Africa: Ethiopia eyes on more Chinese tourist arrivals as ties with neighbouring Eritrea improve
Han Guanming, an owner of Chinese online travel agency based in east China’s Hangzhou city, admits he was a little anxious when he first planned to visit Adi-Grat city, located in Ethiopia’s northern Tigray regional state, about 40km south of the Ethiopia-Eritrea border.
As part of his first ever visit to Ethiopia, Han was in Adi-Grat city to observe the Meskel festival, celebrated annually on Sept. 26-27, by adherents of Orthodox Christianity.
Speaking to Xinhua, Han said he first heard about Ethiopia and the Meskel festival through his wife, a Chinese university professor who teaches many international students including Ethiopians.
Through interaction with her students, the university professor had been able to know more about Ethiopia and its long civilization which she in turn informed her husband of Ethiopia’s rich historical heritage.
Han said he had made plans several months ago to visit several historical and religious sites in Ethiopia particularly in Tigray regional state, but was anxious about the plans as at the time, Ethiopia and Eritrea were still locked in a bitter two-decades-old enmity.
Ethiopia and Eritrea fought a bloody two year border war from 1998-2000, which left an estimated 70,000 people dead from both sides.
Although the war was ended through a December 2000 Algiers peace agreement, the two countries remained in a state of armed standoff along their 1,100 km border.
That hostility all changed when Ethiopia and Eritrea signed a peace declaration in July 2018, enabling the restoration of air services, phone lines and the re-opening of their common border.
“For Chinese tourists, a country’s peace and stability is very important. Peace lessens fears of foreign travel to a country, now that the two countries have made peace, I expect more and more Chinese tourists will be planning to travel to Ethiopia,” said Han.
“Tigray region and Ethiopia as a whole has a long history of civilization, with Chinese people increasingly travelling for business and leisure purposes to African countries, this increasing trend persuaded me to travel to Ethiopia as my first African destination.” he further said.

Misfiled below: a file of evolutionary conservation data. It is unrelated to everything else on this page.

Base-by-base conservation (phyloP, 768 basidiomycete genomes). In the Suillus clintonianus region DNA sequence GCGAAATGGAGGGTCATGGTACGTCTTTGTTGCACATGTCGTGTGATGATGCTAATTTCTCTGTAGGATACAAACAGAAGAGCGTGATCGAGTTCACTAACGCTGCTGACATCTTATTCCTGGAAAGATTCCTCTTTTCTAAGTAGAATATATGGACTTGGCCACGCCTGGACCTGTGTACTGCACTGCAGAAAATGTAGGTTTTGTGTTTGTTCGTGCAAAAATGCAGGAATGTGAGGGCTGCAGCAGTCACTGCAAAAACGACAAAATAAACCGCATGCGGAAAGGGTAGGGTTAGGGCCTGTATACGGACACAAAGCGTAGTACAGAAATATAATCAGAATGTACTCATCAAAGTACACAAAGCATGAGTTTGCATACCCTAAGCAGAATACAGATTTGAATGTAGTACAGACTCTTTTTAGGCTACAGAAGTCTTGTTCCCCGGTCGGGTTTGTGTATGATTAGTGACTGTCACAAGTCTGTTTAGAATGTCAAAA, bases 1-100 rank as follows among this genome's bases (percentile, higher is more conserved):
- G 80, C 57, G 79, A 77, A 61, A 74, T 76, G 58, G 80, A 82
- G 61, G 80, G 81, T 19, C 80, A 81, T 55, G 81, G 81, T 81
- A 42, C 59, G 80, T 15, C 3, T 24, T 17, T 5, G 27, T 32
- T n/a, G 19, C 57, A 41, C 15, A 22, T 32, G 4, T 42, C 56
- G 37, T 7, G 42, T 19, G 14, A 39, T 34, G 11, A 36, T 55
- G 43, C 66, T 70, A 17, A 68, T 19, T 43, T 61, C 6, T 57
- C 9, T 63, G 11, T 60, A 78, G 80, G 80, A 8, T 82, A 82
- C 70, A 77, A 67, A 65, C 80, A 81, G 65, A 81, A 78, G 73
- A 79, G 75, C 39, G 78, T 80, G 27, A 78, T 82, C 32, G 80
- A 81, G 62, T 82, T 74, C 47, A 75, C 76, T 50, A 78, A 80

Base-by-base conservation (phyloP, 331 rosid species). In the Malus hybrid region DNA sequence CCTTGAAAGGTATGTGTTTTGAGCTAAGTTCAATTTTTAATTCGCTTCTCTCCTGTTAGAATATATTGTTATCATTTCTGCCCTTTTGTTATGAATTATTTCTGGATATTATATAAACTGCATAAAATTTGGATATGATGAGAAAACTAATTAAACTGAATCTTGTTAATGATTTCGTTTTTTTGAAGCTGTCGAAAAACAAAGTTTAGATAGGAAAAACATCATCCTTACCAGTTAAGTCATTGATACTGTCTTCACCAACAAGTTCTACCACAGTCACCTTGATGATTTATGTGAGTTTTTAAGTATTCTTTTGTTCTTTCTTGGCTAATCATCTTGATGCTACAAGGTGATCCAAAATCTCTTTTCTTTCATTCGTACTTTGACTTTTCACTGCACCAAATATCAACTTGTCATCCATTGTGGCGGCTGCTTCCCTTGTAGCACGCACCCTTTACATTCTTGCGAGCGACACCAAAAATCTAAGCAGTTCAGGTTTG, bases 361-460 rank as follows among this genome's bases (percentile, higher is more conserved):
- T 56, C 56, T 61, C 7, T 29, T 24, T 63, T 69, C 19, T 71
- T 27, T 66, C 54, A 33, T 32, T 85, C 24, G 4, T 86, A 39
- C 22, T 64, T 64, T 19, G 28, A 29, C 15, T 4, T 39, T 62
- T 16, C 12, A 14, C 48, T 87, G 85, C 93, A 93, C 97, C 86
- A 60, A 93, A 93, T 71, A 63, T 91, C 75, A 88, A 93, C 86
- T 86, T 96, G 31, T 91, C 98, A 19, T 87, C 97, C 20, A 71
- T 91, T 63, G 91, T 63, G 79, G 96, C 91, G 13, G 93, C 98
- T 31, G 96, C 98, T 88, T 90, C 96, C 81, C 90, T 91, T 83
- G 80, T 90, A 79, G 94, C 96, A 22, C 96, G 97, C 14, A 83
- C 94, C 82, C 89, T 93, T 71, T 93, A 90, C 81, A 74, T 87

Han has been keeping himself busy during his stay in Ethiopia, first visiting a local wedding ceremony, then witnessing Ethiopia’s unique coffee drinking ceremony and also tasting Ethiopian traditional foods.
“I have also visited the Axum Obelisks, the Queen of Sheba residence and various other Ethiopian archaeological sites which reminded me of Chinese imperial history.” Han said.
However, Han isn’t restricting his interest in Ethiopia to himself, as he is already planning to organize a special visit program by Chinese tourists, where visitors are encouraged to participate in local festivals, observe rural Ethiopian life and engage in hiking and trekking trips.
For that purpose he has contacted the Tigray region tourism bureau and the Ethiopia Ministry of Culture and Tourism on ways to promote Ethiopia to Chinese tourists.
“I have seen a common feature of Ethiopian and Chinese people, their love of hard work and emphasis on family values and culture, this I believe will make the country an ideal destination for Chinese tourists.” said Han.
Han’s optimism is shared by Hadgu Wolday, owner of Ambassador Promotion and Event Company, an Ethiopian tour promotion firm specializing in package tours to foreign tourists.
“With the Ethiopia-Eritrea border now open, there are plans to attract tourists from other parts of east Africa and even from far-flung nations such as the U.S. and China to visit monasteries, Islamic shrines and pre-historic cultural sites that dot the border regions of the two countries,” he said.
Wolday hopes that the increasing numbers of Chinese tourists to Ethiopia will add an economic boost to the ongoing reconciliation process between Ethiopia and Eritrea, whose border regions have in the past been hard hit by the two decades of hostilities.
Chinese tourist arrivals currently only trail behind those from the US and the UK, with a much wider potential for growth and development.
That growing trend is what is encouraging Tan Jian, Chinese ambassador to Ethiopia, to engage in tourism related cooperation with the east African country.
“China is already Ethiopia’s largest trading partner, we see a lot of potential to partner in the culture and tourism sector between the two nations.” Tan recently told Xinhua.
Tan said that with Chinese nationals currently being the largest tourist group in the world and one which tends to spend heavily in destination countries, the potential for Ethiopia to benefit more from the Chinese market is exponential.